September 15, 2000

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G'Day, world! The Olympics is here!

The Rediff Team

At 1315 IST, the Greatest Show on Earth began, in spectacular fashion.

110,000 people, packed into Stadium Australia for the opening ceremony, chanted 10... 9... 8...7...6....

And bang on cue, to the count of a full-throated ZERO!, a lone horseman dressed up in rodeo attire rode into the centre of the stadium, all thundering hoofs and crackling whip.

Horsemen carry Olympic flags during the opening ceremony The thunder intensified as a 100 horsemen, carrying Olympic flags, rode in behind the leader, to the strains of The Man from Snowy River, a famous Australian poem abouit stockmen and their women that has since been made into a feature film.

The official announcement followed: 'Welcome to the Olympic Games!. In both English and French -- which marks an end to the feud sparked off during the run-up to the Games, when a move to have only English announcements was protested by the French. The Olympic Charter lays down French and English as the official languages of the Olympics.

On the field, the stockmen and women stitched together a display of exemplary riding skills, forming circles, lines, and finally, the five rings of the Olympic emblem. On cue, an enormous flag dropped into the centre of the stadium.

Australia's jazz giant James Morrison, trumpet blaring, strolled out onto the stage with a band backing him. The crowd picked up, and amplified, Australia's unofficial, but de facto, national anthem, Waltzing Matilda.

To the call of the announcer, Sir William Deane, Governor General of Australia, and Juan Antonio Samaranch, president of the International Olympic Committee, took their places on the dais.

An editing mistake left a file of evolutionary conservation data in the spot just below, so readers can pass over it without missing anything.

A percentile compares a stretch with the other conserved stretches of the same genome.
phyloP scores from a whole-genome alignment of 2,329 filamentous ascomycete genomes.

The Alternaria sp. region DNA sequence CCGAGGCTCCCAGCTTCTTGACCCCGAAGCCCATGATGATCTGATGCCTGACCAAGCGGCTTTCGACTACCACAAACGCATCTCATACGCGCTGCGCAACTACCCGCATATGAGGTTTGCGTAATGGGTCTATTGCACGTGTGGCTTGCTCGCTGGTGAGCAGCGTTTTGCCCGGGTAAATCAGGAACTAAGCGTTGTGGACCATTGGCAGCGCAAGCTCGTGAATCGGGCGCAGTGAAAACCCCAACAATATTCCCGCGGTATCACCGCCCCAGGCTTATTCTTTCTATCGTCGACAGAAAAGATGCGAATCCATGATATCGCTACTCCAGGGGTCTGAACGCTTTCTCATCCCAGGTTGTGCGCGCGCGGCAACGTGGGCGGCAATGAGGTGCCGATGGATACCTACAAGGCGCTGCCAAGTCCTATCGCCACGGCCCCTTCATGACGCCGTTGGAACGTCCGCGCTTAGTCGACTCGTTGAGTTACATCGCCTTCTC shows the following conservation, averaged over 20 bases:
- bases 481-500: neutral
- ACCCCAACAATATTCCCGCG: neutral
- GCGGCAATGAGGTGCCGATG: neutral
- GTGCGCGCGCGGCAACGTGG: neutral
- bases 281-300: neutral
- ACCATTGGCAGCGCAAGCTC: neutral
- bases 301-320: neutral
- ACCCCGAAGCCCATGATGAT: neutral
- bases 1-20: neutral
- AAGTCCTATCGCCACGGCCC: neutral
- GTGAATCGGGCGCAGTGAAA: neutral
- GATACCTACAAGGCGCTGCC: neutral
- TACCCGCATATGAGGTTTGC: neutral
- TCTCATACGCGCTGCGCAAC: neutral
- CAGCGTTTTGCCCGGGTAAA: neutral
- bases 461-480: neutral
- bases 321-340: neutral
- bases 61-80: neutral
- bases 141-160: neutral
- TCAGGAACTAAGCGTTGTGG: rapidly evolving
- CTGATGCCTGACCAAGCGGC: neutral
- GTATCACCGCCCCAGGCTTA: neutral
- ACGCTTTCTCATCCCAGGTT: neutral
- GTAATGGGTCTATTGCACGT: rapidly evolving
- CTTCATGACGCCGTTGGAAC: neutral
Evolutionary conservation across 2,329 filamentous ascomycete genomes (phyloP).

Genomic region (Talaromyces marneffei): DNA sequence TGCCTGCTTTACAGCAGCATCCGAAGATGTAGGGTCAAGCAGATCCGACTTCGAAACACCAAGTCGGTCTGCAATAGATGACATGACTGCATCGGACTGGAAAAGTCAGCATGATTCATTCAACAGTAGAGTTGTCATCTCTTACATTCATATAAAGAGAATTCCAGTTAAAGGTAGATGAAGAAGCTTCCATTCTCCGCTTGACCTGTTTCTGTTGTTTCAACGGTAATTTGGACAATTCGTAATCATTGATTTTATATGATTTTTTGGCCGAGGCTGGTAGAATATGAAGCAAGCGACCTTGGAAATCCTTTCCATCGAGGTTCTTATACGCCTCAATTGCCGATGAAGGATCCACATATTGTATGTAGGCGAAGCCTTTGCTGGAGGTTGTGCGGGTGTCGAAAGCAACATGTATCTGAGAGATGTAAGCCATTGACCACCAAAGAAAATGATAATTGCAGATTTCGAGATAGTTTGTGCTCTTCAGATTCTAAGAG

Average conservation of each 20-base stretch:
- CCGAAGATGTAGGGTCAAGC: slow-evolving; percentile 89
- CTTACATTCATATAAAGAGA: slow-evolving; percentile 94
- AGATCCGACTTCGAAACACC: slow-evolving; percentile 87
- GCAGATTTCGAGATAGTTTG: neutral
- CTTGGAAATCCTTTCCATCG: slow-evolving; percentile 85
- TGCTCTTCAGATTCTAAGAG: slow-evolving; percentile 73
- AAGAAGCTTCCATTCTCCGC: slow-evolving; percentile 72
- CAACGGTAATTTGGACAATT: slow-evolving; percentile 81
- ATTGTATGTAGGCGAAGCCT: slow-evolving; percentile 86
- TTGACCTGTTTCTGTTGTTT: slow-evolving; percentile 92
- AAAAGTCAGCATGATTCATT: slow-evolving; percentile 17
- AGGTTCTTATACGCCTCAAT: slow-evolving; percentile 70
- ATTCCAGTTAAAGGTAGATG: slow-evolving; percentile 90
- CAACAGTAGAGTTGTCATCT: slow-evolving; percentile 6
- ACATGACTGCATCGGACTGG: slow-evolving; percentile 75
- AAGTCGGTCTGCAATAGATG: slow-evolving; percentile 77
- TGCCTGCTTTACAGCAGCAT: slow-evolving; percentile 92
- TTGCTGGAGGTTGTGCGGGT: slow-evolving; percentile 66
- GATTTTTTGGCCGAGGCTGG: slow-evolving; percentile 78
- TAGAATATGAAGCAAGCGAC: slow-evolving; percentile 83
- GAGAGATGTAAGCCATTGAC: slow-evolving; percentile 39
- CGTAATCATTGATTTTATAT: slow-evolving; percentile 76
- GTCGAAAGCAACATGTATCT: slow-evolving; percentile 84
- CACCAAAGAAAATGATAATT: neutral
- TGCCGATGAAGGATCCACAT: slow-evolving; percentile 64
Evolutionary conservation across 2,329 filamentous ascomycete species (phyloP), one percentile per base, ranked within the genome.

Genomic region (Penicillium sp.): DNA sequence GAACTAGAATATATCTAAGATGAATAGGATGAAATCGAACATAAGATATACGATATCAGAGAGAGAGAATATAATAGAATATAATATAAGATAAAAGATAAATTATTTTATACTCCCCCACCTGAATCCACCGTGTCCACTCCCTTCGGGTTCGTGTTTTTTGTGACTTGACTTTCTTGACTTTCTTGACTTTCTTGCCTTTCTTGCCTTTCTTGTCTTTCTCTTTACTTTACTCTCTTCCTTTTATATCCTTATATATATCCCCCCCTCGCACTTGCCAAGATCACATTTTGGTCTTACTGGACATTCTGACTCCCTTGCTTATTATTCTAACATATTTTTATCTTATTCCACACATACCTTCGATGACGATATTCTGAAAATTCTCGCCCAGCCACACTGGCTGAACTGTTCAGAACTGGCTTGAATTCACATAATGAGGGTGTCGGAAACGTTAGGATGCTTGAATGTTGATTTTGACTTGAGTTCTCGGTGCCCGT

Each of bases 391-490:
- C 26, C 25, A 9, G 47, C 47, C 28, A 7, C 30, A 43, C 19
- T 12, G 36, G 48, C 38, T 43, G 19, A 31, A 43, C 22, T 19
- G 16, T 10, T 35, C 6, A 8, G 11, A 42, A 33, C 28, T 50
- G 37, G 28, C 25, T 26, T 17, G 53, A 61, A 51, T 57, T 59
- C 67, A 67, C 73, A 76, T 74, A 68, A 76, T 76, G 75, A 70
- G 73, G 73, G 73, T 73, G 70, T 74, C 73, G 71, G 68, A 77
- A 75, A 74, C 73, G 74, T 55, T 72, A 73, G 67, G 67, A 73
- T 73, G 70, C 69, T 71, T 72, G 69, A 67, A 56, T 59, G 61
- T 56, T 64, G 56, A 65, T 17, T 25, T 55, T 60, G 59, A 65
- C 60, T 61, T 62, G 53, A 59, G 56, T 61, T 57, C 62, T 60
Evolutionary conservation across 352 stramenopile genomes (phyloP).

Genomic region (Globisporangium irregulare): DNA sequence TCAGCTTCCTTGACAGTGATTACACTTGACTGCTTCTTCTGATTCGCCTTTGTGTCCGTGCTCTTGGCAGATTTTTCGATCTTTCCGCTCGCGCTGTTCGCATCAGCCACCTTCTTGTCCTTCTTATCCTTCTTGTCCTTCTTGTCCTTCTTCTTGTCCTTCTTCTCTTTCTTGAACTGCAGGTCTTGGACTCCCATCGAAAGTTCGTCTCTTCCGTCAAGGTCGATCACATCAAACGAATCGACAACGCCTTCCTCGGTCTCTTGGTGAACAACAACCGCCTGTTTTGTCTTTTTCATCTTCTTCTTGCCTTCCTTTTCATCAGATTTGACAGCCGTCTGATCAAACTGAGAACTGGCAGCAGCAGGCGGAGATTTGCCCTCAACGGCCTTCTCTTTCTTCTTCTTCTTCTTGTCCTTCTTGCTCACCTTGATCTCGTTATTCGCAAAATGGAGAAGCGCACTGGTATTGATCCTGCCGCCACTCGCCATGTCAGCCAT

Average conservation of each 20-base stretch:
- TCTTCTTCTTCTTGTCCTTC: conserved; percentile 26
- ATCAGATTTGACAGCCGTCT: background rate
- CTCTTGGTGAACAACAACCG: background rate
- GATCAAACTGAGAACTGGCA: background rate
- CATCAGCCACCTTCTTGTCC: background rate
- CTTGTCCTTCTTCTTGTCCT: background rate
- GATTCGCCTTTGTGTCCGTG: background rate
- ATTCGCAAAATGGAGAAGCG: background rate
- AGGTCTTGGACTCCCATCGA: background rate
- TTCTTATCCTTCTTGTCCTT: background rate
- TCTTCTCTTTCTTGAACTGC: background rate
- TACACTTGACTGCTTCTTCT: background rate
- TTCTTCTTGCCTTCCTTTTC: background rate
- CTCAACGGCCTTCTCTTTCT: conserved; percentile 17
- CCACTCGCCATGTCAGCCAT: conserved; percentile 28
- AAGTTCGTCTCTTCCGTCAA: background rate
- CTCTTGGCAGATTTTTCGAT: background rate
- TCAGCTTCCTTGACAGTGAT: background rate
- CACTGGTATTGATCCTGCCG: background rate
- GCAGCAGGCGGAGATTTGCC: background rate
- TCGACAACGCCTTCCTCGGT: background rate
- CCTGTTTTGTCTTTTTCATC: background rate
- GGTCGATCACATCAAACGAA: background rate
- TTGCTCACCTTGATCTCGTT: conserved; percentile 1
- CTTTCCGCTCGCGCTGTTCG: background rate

Harmony group Human Nature took the stage at the northern end of the stadium -- a three level affair with stairs leading up the centre. And launched into the official Australian anthem, Advance Australia Fair. Backing them, was the Sydney Symphony Orchestra. Fronting them, Julie Anthony, the Aussie singer whose rendering of the anthem has elevated her to iconic status.

And over it all, rose the voice of the crowd as it first backed, then took over, the singing, their voices reverberating off the heavens.

Deep Sea Dreaming

13-year-old actress Nikki Webster floats among giant jellyfish For the first part of the ceremony, the stadium was a deep brown colour, signifying the earth. Almost magically, it changed to the sandy colour of the beach, as 14-year-old Nikki Webster took over from the riders. Carefully, the little girl in pink spread a towel down in the centre of the stadium, and applied her sunscreen.

Even as the audience blinked, the scene changed -- to the deep blue of the ocean. As concealed wires lifted Nikki high overhead, the stadium took on the colouring, and air of the depths of the ocean.

The deep blue stadium was swamped with seahorses, fish, bluebottles, and assorted other sea creatures. Others floated in the air, swimming past Nikki as she floated free as an angel -- or, more appropriately, a mermaid -- high over the heads of the crowds.

For the audience, it was the feel of being in a bathysphere, sunk below the surface of an ocean, captive audience to the myriad wonders of the deep-sea depths.

Meryl Tankard, choreographer for the segment, was turningin a flawless performance.

The Aboriginal Connection

The youthful flair and colour of the opening segment shifted, in mood and tenor, to an older, more sober mood as the aborigines joined the party. The ocean vanished, to be replaced by the burnt earth of Australia as a lone aborigine walked out into the centre of the stadium, quickly joined there by a flock of aboriginal women and young European children, symbolising the reconciliation process, singing a tribal chant.